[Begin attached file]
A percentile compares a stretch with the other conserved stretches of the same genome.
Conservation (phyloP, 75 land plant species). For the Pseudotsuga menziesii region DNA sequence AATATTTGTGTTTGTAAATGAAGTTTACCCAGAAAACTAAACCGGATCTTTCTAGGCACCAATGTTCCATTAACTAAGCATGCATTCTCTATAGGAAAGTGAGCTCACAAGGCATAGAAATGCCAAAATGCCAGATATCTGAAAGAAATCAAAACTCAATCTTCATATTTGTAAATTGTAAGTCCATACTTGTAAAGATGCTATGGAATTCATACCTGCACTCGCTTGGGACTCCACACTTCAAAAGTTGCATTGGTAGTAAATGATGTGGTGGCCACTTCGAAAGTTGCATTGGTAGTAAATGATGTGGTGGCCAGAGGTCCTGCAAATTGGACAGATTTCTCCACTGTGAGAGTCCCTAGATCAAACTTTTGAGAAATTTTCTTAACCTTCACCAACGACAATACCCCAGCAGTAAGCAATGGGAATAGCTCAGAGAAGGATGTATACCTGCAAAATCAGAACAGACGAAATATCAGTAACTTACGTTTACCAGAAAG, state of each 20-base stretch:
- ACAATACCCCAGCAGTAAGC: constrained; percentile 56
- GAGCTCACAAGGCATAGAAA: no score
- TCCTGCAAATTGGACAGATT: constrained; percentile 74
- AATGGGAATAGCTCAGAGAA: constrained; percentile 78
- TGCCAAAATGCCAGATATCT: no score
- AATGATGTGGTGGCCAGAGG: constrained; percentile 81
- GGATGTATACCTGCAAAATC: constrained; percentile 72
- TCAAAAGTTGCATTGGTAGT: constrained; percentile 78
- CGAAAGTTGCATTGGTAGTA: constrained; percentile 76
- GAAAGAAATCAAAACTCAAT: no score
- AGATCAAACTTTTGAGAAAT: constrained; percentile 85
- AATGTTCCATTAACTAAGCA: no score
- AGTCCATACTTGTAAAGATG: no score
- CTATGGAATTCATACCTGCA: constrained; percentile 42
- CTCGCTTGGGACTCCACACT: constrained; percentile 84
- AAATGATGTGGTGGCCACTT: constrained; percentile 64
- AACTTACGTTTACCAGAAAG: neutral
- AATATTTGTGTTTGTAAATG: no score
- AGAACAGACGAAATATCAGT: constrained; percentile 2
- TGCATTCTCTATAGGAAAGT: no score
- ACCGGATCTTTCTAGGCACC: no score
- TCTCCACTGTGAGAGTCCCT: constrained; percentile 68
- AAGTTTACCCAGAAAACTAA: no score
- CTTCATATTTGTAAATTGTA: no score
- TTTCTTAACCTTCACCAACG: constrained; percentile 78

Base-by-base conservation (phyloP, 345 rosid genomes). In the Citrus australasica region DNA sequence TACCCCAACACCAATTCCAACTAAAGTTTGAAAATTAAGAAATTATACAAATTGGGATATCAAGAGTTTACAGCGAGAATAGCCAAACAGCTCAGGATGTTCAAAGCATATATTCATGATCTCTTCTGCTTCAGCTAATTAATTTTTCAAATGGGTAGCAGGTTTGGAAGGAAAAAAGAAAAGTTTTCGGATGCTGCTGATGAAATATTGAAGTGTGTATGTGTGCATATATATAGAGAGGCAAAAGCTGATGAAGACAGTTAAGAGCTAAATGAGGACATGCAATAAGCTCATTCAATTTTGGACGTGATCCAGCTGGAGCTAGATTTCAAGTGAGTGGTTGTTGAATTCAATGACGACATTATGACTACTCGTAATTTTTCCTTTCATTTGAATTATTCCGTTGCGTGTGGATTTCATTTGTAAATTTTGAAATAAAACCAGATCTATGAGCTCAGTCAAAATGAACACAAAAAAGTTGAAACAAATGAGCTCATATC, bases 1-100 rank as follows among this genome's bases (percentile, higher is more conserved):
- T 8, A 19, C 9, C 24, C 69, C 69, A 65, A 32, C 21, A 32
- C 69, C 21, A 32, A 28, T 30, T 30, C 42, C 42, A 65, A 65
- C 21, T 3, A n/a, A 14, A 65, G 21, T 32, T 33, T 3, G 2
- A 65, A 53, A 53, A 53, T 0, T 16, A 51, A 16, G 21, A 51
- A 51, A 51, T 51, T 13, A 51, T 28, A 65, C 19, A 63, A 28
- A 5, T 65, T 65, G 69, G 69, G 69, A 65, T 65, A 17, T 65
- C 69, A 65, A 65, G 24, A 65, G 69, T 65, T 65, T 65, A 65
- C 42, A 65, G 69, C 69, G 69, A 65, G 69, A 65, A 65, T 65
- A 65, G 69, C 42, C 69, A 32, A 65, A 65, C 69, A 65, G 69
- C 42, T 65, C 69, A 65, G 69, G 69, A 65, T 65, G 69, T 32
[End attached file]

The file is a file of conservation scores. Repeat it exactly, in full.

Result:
A percentile compares a stretch with the other conserved stretches of the same genome.
Conservation (phyloP, 75 land plant species). For the Pseudotsuga menziesii region DNA sequence AATATTTGTGTTTGTAAATGAAGTTTACCCAGAAAACTAAACCGGATCTTTCTAGGCACCAATGTTCCATTAACTAAGCATGCATTCTCTATAGGAAAGTGAGCTCACAAGGCATAGAAATGCCAAAATGCCAGATATCTGAAAGAAATCAAAACTCAATCTTCATATTTGTAAATTGTAAGTCCATACTTGTAAAGATGCTATGGAATTCATACCTGCACTCGCTTGGGACTCCACACTTCAAAAGTTGCATTGGTAGTAAATGATGTGGTGGCCACTTCGAAAGTTGCATTGGTAGTAAATGATGTGGTGGCCAGAGGTCCTGCAAATTGGACAGATTTCTCCACTGTGAGAGTCCCTAGATCAAACTTTTGAGAAATTTTCTTAACCTTCACCAACGACAATACCCCAGCAGTAAGCAATGGGAATAGCTCAGAGAAGGATGTATACCTGCAAAATCAGAACAGACGAAATATCAGTAACTTACGTTTACCAGAAAG, state of each 20-base stretch:
- ACAATACCCCAGCAGTAAGC: constrained; percentile 56
- GAGCTCACAAGGCATAGAAA: no score
- TCCTGCAAATTGGACAGATT: constrained; percentile 74
- AATGGGAATAGCTCAGAGAA: constrained; percentile 78
- TGCCAAAATGCCAGATATCT: no score
- AATGATGTGGTGGCCAGAGG: constrained; percentile 81
- GGATGTATACCTGCAAAATC: constrained; percentile 72
- TCAAAAGTTGCATTGGTAGT: constrained; percentile 78
- CGAAAGTTGCATTGGTAGTA: constrained; percentile 76
- GAAAGAAATCAAAACTCAAT: no score
- AGATCAAACTTTTGAGAAAT: constrained; percentile 85
- AATGTTCCATTAACTAAGCA: no score
- AGTCCATACTTGTAAAGATG: no score
- CTATGGAATTCATACCTGCA: constrained; percentile 42
- CTCGCTTGGGACTCCACACT: constrained; percentile 84
- AAATGATGTGGTGGCCACTT: constrained; percentile 64
- AACTTACGTTTACCAGAAAG: neutral
- AATATTTGTGTTTGTAAATG: no score
- AGAACAGACGAAATATCAGT: constrained; percentile 2
- TGCATTCTCTATAGGAAAGT: no score
- ACCGGATCTTTCTAGGCACC: no score
- TCTCCACTGTGAGAGTCCCT: constrained; percentile 68
- AAGTTTACCCAGAAAACTAA: no score
- CTTCATATTTGTAAATTGTA: no score
- TTTCTTAACCTTCACCAACG: constrained; percentile 78

Base-by-base conservation (phyloP, 345 rosid genomes). In the Citrus australasica region DNA sequence TACCCCAACACCAATTCCAACTAAAGTTTGAAAATTAAGAAATTATACAAATTGGGATATCAAGAGTTTACAGCGAGAATAGCCAAACAGCTCAGGATGTTCAAAGCATATATTCATGATCTCTTCTGCTTCAGCTAATTAATTTTTCAAATGGGTAGCAGGTTTGGAAGGAAAAAAGAAAAGTTTTCGGATGCTGCTGATGAAATATTGAAGTGTGTATGTGTGCATATATATAGAGAGGCAAAAGCTGATGAAGACAGTTAAGAGCTAAATGAGGACATGCAATAAGCTCATTCAATTTTGGACGTGATCCAGCTGGAGCTAGATTTCAAGTGAGTGGTTGTTGAATTCAATGACGACATTATGACTACTCGTAATTTTTCCTTTCATTTGAATTATTCCGTTGCGTGTGGATTTCATTTGTAAATTTTGAAATAAAACCAGATCTATGAGCTCAGTCAAAATGAACACAAAAAAGTTGAAACAAATGAGCTCATATC, bases 1-100 rank as follows among this genome's bases (percentile, higher is more conserved):
- T 8, A 19, C 9, C 24, C 69, C 69, A 65, A 32, C 21, A 32
- C 69, C 21, A 32, A 28, T 30, T 30, C 42, C 42, A 65, A 65
- C 21, T 3, A n/a, A 14, A 65, G 21, T 32, T 33, T 3, G 2
- A 65, A 53, A 53, A 53, T 0, T 16, A 51, A 16, G 21, A 51
- A 51, A 51, T 51, T 13, A 51, T 28, A 65, C 19, A 63, A 28
- A 5, T 65, T 65, G 69, G 69, G 69, A 65, T 65, A 17, T 65
- C 69, A 65, A 65, G 24, A 65, G 69, T 65, T 65, T 65, A 65
- C 42, A 65, G 69, C 69, G 69, A 65, G 69, A 65, A 65, T 65
- A 65, G 69, C 42, C 69, A 32, A 65, A 65, C 69, A 65, G 69
- C 42, T 65, C 69, A 65, G 69, G 69, A 65, T 65, G 69, T 32